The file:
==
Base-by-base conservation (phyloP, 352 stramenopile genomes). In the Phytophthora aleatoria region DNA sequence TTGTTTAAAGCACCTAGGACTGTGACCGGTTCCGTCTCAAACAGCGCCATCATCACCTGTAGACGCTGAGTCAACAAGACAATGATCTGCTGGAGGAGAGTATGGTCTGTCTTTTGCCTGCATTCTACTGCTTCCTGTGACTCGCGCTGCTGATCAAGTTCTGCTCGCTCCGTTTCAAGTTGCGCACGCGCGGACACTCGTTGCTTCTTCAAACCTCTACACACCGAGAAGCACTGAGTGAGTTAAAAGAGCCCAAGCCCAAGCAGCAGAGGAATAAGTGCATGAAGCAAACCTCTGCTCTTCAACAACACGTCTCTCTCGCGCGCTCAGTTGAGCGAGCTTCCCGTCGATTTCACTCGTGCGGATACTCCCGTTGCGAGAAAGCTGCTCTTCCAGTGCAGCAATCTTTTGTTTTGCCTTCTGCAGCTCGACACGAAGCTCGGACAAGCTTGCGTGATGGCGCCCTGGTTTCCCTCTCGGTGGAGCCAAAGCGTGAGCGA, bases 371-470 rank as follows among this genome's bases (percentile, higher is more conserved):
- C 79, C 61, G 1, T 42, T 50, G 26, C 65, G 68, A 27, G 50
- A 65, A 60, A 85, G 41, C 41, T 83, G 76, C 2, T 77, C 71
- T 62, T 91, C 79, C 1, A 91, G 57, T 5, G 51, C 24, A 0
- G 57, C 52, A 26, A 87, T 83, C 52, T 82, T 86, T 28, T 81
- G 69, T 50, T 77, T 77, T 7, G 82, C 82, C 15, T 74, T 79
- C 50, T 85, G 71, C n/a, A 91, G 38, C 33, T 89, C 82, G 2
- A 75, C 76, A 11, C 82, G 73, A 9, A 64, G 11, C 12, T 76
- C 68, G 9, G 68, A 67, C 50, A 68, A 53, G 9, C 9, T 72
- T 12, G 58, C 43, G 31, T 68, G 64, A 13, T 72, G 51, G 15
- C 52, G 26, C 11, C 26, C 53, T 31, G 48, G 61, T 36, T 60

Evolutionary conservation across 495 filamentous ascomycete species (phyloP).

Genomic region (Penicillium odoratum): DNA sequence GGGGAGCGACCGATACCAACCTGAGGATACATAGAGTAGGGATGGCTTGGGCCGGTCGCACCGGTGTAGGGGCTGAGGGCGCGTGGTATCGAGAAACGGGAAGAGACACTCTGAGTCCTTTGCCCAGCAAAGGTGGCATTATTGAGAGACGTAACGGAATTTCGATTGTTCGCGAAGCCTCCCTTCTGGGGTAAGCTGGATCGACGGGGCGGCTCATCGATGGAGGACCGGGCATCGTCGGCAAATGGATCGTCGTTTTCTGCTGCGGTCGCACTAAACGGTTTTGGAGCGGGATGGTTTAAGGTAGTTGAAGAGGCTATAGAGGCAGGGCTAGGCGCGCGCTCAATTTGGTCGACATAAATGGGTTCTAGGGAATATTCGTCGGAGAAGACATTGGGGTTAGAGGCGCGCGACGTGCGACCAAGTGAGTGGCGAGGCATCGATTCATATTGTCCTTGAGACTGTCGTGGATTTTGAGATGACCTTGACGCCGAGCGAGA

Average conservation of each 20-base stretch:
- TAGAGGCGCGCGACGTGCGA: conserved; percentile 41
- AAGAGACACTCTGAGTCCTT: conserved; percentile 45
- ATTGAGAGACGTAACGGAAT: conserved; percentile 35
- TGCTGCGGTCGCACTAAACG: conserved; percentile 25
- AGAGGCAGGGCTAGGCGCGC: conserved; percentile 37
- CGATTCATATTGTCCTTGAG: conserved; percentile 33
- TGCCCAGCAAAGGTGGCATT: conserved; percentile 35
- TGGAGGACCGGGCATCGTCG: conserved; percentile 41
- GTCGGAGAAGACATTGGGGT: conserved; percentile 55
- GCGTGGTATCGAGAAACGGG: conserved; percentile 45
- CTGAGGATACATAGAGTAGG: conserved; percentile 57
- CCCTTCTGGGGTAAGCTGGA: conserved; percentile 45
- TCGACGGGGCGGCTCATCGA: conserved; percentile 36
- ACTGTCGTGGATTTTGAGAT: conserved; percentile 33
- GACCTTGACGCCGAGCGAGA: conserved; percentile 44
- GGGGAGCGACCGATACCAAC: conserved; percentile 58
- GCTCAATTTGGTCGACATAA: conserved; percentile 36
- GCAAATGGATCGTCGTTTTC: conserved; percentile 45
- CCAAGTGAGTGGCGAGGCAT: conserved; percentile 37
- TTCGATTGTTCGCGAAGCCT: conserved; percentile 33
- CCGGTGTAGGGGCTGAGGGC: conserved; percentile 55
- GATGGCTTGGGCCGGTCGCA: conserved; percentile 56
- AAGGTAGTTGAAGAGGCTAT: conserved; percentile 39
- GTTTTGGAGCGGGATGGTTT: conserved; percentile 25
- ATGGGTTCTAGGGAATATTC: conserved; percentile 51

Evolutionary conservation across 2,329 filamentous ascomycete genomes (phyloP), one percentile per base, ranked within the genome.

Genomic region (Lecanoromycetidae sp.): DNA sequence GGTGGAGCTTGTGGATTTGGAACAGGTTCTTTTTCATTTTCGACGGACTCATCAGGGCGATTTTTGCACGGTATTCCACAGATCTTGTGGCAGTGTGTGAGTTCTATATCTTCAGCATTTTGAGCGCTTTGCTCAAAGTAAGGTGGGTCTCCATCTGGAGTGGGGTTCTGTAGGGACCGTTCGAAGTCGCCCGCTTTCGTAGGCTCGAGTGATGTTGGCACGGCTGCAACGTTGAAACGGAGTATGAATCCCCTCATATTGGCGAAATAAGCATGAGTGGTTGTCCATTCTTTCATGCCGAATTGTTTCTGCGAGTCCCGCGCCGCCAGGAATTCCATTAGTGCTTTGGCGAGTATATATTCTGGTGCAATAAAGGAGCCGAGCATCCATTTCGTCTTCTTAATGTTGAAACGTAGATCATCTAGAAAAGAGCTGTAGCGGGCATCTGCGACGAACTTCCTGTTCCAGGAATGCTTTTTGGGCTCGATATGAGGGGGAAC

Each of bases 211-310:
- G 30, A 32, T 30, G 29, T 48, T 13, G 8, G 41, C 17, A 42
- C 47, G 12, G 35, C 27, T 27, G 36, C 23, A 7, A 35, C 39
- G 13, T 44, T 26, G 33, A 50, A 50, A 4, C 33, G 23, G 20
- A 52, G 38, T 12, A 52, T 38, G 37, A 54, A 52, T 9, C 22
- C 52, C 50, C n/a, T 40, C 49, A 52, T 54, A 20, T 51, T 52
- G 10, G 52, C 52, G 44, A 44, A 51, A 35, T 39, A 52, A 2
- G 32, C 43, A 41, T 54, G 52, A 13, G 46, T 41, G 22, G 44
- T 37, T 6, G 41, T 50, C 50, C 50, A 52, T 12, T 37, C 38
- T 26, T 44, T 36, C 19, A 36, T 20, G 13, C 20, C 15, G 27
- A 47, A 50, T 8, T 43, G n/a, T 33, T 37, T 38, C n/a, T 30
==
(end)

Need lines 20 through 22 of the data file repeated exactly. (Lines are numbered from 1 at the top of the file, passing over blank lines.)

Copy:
- CGATTCATATTGTCCTTGAG: conserved; percentile 33
- TGCCCAGCAAAGGTGGCATT: conserved; percentile 35
- TGGAGGACCGGGCATCGTCG: conserved; percentile 41